Benefit Underserved Areas

Inwood-Washington Heights

Funding expansion of the GWB North Path would yield discrete and robust paths for all classes of users—pedestrians, runners and cyclists.  It would also preserve spectacular views that have long been part of the region’s heritage.

The result would be a magnificent new linear park, easily accessible to the 260,000 residents of Inwood-Washington Heights. It would be comparable to the highly popular Walkway Over the Hudson and the Mario M. Cuomo Bridge

gwb-enhanced-1Rendering of proposed GWB North Path bikeway and safety barrier.  Cyclists use the new 10 foot wide extension.  Pedestrians and runners remain on the 7 foot upper level.

The Bronx

With 1.4 million residents, the Bronx contains many neighborhoods that are “transportation deserts”—poorly served by mass transit and lacking in bike and pedestrian improvements long enjoyed by other boroughs. Many sections also lack parks and recreational space. 

A wider, safer North Path will be a destination for Bronx residents.  And the demand induced would spur NYCDOT’s plans to upgrade capacity over Harlem River bridges1 and east-west along connected bikeways.

The value to local neighborhoods is recognized by Manhattan Community Boards #4, 7, 9, 12 and Bronx #1, 4, 5, 7, 8, 9, 11, and 12—all of which have passed resolutions calling for GWB path expansion.2

Screen Shot 2020-06-18 at 6.03.13 PMNYCDOT plan to upgrade cycling capacity on six Harlem River Bridges.  Image AECOM.

New York City Cyclists 

NYC is home to 800,000 cyclists3 who lack dedicated recreational facilities free of pedestrians and runners. Crowding has markedly worsened with the need to socially distance during the pandemic.  For NYC cyclists, the GWB represents sole access to bikeable roads and green space.

Modernizing the GWB bikeway is an extremely cost-effective public health intervention, based on models developed by World Health Organization and the Columbia School for Public Health.4 5

In support of the project, 14 NYC Council Members have co-sponsored a resolution calling on the Port Authority to widen the GWB sidewalks.6

Cyclists with Disabilities

Athletes with disabilities—those who use handcycles and racing wheelchairs—need a modern bikeway to access the GWB.  This demographic is typically ignored in infrastructure plans.  It is time to include their needs.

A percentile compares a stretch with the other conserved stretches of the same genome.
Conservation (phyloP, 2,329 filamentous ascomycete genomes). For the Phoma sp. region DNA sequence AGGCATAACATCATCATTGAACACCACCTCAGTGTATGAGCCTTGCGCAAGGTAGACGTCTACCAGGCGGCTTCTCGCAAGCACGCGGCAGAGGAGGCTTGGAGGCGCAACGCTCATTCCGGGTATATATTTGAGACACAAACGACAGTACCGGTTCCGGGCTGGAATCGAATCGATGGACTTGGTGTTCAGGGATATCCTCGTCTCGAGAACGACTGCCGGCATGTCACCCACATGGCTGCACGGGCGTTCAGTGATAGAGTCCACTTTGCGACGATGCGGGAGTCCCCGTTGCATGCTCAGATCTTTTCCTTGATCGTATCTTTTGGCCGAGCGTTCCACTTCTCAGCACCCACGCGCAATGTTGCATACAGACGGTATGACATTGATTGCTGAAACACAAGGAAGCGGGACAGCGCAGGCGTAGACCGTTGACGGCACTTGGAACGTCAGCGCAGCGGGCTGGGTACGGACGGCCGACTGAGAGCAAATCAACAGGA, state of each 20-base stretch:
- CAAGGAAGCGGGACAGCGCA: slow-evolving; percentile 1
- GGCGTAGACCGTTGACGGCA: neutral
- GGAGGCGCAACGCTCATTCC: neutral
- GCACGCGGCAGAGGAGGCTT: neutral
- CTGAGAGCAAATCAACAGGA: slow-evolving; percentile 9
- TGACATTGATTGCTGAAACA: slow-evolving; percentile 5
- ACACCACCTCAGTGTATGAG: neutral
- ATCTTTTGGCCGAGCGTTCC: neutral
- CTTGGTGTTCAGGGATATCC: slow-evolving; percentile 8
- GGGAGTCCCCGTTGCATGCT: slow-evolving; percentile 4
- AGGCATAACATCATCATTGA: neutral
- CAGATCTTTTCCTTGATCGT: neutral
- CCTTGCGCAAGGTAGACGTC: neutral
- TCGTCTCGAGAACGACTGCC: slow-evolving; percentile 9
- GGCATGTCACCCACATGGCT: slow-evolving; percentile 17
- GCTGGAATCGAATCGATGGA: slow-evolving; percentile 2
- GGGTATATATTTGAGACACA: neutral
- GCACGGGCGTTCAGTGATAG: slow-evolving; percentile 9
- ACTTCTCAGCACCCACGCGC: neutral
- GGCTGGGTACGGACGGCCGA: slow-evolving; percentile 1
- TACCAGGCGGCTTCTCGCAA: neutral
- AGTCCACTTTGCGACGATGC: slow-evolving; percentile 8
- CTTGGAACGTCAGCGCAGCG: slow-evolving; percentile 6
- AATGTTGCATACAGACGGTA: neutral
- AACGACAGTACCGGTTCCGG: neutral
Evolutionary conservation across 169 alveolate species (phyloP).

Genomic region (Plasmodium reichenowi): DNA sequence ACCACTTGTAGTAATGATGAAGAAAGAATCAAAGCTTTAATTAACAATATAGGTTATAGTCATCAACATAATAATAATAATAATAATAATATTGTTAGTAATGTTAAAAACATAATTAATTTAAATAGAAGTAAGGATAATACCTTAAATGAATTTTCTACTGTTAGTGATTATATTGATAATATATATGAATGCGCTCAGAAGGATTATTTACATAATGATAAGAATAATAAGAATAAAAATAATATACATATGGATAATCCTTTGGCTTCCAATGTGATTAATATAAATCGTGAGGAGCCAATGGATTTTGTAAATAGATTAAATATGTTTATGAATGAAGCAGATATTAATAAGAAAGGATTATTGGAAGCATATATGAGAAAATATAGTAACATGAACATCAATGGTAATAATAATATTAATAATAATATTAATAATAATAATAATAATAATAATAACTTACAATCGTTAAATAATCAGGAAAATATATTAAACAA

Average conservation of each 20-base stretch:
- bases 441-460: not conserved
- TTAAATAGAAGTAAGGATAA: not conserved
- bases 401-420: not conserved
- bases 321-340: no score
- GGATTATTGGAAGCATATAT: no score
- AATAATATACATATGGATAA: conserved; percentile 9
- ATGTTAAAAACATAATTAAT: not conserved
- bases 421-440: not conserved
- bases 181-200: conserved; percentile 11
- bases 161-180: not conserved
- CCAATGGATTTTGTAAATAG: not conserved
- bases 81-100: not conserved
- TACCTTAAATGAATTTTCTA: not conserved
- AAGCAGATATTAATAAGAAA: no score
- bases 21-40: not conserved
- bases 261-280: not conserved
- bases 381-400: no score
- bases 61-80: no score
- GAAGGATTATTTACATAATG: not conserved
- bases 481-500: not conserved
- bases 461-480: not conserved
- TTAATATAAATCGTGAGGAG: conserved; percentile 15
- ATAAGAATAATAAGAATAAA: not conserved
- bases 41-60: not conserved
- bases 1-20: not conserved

The PA asserts that its rebuilt seven-foot path meets ADA requirements, but those standards pertain solely to pedestrian usage. They do not provide clearance for these special athletes.  The proposal to widen the North Path is AASHTO-compliant, which fully accommodates their needs.7

Screen Shot 2017-05-07 at 5.43.19 PMHandcyclist in Central Park. Wheelchair racers from the ING-NYRR Marathon.


1 “Connecting Communities, A Vision for Harlem River Bridges,” NYC DOT/AECOM, 2018, p. 3,

“Supporters,” Complete George, 2/20,

3 “Cycling in the City, Cycling Trends in NYC,” NYCDOT/NACTO, 5/19,

4 “14,000 cyclists accessing the GWB annually saves 21 lives worth $195 million.” “World Health Organization/HEAT,” Complete George, 11/16,

“Exercise spawned by wider GWB paths represents a public health intervention 14 times more cost effective than vaccinating kids against the flu.” “QALY,” Ibid, 2/17,

“Resolution 0103-2018 calling upon the Port Authority of New York and New Jersey to widen the George Washington Bridge’s sidewalks. Sponsors: Ydanis A. Rodriguez, Mark Levine, Andrew Cohen, Keith Powers, Carlina Rivera, Helen K. Rosenthal, Ben Kallos, Paul A. Vallone, Daniel Dromm, Karen Koslowitz, Costa G. Constantinides, Antonio Reynoso, Justin L. Brannan, Eric A. Ulrich,” City Council of New York,

“National Standards,” Ibid, 8/17,